When Brian Morehouse first stepped on the Hope College campus as a student in the fall of 1987, he dreamed of eventually making his mark on the basketball court as a coach.
He’s helped craft a remarkable legacy.
In his 24th season and 690th game as his alma mater’s women’s basketball coach, Morehouse reached an unprecedented milestone on Saturday after his third-ranked Flying Dutch’s 76-27 win at Olivet College.
Morehouse made it to the 600-win plateau faster than any other NCAA basketball coach, women’s or men’s. The previous record was held by Union University (Tennessee’s Mark Campbell, who achieved 600 wins in 691 games.
Now, Morehouse now joins a prestigious list that includes such legendary coaches as Kentucky's Adolph Rupp (600 wins in 704 games), previous NCAA Division III women’s record holder Nancy Fahey of Washington-St. Louis (706 games), UConn's Geno Auriemma (716 games), UCLA's John Wooden (755 games), North Carolina's Dean Smith (773 games)
"That's like a Mount Rushmore," Morehouse said. "I try to live my life one day at a time and just relish every day as an opportunity. That's why I just have never really gotten count up in the win totals. To me, it's always been about the next game, the next practice."
Saturday’s win kept Hope a perfect 18-0 overall and 9-0 in Michigan Intercollegiate Athletic Association) play.
Lauren Newman paced the Flying Dutch with 15 points and four rebounds, while Kenedy Schoonveld chipped in 10 points and three assists. Sydney Muller had nine points and four assists and Olivia Voskuil added eight points.
Hope’s next game is Wednesday, January 29 at Albion College. Tipoff is 7:30 p.m.
"(Assistant coach) Courtney Kust put a little video montage together in the locker room with a bunch of coaches throughout the Women's Basketball Coaches Association who I'm close with, as well as a lot of our former coaches and players in our basketball program and I just lost it," Morehouse said. "People always say 'Win, win, win,' but that's really why I do it.
“It sounds very cliche, but the win total and the milestone didn't really have any effect on me. Then I watched a thank you (video) from former players and coaches that I've coached against. It's just a shared accomplishment with so many people."
Olivet coach Brittany (Berry) Zandstra, a former Hope guard who played for Morehouse from 2011-2015, returned to the sidelines for her first game since December 14 as she continues her battle against ovarian cancer.
"I actually was a part of (Morehouse's) 400th win when I was a sophomore, which makes me feel really old," Zandstra said after the game. "It's never fun to lose, but Mo is one of the best guys I've ever met. He's still a really big part of my life and a mentor for me both on and off the basketball court. I'm so proud of him and it's no coincidence that he has 600 wins.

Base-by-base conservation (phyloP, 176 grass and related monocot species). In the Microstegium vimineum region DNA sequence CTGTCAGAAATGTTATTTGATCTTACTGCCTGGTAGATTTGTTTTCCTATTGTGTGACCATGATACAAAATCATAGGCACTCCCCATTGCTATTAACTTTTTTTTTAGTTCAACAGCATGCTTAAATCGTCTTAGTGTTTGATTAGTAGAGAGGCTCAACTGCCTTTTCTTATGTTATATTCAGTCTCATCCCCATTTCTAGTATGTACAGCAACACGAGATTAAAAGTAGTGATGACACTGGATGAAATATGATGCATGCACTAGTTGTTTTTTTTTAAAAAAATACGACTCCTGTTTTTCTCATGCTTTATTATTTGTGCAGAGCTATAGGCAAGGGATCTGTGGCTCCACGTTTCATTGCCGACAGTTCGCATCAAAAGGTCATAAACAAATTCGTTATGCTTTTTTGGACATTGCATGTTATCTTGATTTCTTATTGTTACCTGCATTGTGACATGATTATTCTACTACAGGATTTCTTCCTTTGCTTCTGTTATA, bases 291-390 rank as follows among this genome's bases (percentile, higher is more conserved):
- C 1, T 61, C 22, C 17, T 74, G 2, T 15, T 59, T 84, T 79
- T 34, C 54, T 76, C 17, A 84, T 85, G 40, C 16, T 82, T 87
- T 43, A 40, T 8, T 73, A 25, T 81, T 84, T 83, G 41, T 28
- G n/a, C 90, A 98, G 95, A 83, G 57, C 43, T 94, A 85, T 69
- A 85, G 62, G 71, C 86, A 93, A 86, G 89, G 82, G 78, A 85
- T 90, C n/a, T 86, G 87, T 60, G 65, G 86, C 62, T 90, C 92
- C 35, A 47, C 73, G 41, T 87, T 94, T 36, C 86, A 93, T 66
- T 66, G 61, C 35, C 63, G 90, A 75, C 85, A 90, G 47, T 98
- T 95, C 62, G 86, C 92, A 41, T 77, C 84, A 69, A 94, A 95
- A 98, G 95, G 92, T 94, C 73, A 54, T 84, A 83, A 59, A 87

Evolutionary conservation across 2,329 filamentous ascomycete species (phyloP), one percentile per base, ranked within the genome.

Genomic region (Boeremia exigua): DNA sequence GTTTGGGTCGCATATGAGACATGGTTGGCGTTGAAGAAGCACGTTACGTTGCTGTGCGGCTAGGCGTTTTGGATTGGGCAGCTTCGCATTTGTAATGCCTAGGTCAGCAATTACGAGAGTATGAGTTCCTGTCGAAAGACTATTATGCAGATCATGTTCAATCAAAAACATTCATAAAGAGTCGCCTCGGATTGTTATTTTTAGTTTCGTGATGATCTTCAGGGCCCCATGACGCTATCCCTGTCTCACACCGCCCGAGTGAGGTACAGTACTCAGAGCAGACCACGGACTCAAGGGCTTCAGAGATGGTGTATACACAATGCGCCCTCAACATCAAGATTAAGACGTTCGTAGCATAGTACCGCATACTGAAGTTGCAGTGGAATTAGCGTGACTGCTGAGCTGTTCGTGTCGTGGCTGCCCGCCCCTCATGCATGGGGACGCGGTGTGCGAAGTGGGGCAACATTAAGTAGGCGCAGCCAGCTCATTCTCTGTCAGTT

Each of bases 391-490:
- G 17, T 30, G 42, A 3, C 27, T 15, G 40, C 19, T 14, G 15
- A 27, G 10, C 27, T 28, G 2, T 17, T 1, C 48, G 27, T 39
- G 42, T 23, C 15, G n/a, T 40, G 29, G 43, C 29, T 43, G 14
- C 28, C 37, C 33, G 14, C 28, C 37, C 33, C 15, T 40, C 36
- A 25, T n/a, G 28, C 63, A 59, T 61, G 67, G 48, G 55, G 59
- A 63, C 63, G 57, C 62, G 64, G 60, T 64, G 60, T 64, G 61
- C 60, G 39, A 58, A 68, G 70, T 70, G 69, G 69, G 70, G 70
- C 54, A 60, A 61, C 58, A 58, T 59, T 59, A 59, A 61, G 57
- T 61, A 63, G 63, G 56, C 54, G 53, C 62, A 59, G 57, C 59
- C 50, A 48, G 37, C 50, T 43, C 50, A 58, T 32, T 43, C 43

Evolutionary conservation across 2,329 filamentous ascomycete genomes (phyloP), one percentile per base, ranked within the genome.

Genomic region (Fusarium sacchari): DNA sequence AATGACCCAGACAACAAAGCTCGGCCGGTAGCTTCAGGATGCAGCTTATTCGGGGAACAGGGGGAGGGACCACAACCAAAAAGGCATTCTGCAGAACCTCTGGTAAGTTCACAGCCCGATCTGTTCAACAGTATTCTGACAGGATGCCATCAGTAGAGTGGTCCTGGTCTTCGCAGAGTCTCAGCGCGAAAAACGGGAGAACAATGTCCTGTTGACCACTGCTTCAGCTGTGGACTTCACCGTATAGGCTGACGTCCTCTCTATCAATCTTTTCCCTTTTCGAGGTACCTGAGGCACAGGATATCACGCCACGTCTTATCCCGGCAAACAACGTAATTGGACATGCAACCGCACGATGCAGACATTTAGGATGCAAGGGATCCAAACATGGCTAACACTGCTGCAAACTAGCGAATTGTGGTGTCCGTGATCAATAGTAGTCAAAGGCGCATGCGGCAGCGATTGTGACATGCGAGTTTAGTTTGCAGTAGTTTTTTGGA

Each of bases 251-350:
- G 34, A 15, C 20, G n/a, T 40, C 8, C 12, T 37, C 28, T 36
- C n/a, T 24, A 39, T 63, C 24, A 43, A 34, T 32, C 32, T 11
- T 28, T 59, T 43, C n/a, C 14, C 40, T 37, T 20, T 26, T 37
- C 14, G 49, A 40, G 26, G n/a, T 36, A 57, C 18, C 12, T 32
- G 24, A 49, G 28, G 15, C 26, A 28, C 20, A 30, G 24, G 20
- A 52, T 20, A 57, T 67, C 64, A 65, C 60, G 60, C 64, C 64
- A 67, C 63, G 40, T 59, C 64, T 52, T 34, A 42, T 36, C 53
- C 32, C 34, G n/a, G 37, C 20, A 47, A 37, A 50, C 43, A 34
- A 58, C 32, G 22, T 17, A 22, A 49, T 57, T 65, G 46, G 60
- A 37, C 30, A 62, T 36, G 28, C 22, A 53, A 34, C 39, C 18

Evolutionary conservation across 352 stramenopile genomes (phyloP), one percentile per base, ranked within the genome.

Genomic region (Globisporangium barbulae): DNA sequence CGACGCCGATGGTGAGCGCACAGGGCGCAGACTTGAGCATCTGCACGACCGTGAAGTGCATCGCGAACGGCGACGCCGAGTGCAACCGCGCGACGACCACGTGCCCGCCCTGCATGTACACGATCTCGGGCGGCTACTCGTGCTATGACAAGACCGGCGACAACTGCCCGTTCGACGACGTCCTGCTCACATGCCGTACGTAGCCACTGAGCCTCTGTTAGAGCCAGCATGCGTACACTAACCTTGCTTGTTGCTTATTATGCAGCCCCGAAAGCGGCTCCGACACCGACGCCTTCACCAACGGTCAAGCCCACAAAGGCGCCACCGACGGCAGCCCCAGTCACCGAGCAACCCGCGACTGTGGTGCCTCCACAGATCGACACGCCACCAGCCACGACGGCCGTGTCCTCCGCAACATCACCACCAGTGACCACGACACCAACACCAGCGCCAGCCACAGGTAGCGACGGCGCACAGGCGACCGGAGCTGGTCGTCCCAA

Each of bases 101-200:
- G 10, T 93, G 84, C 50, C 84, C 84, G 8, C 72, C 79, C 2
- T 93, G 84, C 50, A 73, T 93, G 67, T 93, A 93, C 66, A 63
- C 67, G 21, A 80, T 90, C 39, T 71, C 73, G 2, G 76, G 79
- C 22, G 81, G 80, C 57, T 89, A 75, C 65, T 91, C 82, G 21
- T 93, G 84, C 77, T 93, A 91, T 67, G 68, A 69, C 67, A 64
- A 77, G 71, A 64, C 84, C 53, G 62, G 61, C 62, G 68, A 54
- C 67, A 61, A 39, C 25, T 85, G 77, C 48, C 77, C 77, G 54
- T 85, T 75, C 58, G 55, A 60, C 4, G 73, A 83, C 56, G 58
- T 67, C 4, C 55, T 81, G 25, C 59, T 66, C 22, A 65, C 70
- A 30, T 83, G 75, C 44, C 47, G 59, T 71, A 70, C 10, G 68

“He's built a dynasty (at Hope) and it's all a credit to who he is as a person. He develops four-year kids because people want to play for him and nobody wants to leave there."
Morehouse's father Dean, who has been a part of his son's staff for 20 years at Hope, was also proud of Brian's accomplishment.
"We're all proud of him, whether you're his dad, mom, the players, the college, or whoever knows Mo, you're happy for him," the elder Morehouse said. "He puts so much effort and so much heart into what he does.
“He was just saying in the locker room that why he does it is the same reason why I coached: If you can affect a few people's lives and make them better and make them understand how to live their lives any way they want to, then maybe they'll go do the same thing and it will the multiplying factor that we'll just have better and better people. If they come through Hope College, they learn to win in everything, whether it's in the classroom, on the court, or in life."
Freshman guard Meg Morehouse put a smile on her dad's face by scoring the final five points of the third quarter as she drained a 3-pointer and a long jumper. She also had four rebounds and an emotional embrace with her dad at the end of the game.
"He just said, 'Thank you for letting me do my job so well and I'm so glad we get to share this moment together,'" Meg said. "I've watched him put in so much time at home and today was really special. I'm just really proud of him. He cares about the players more than anything."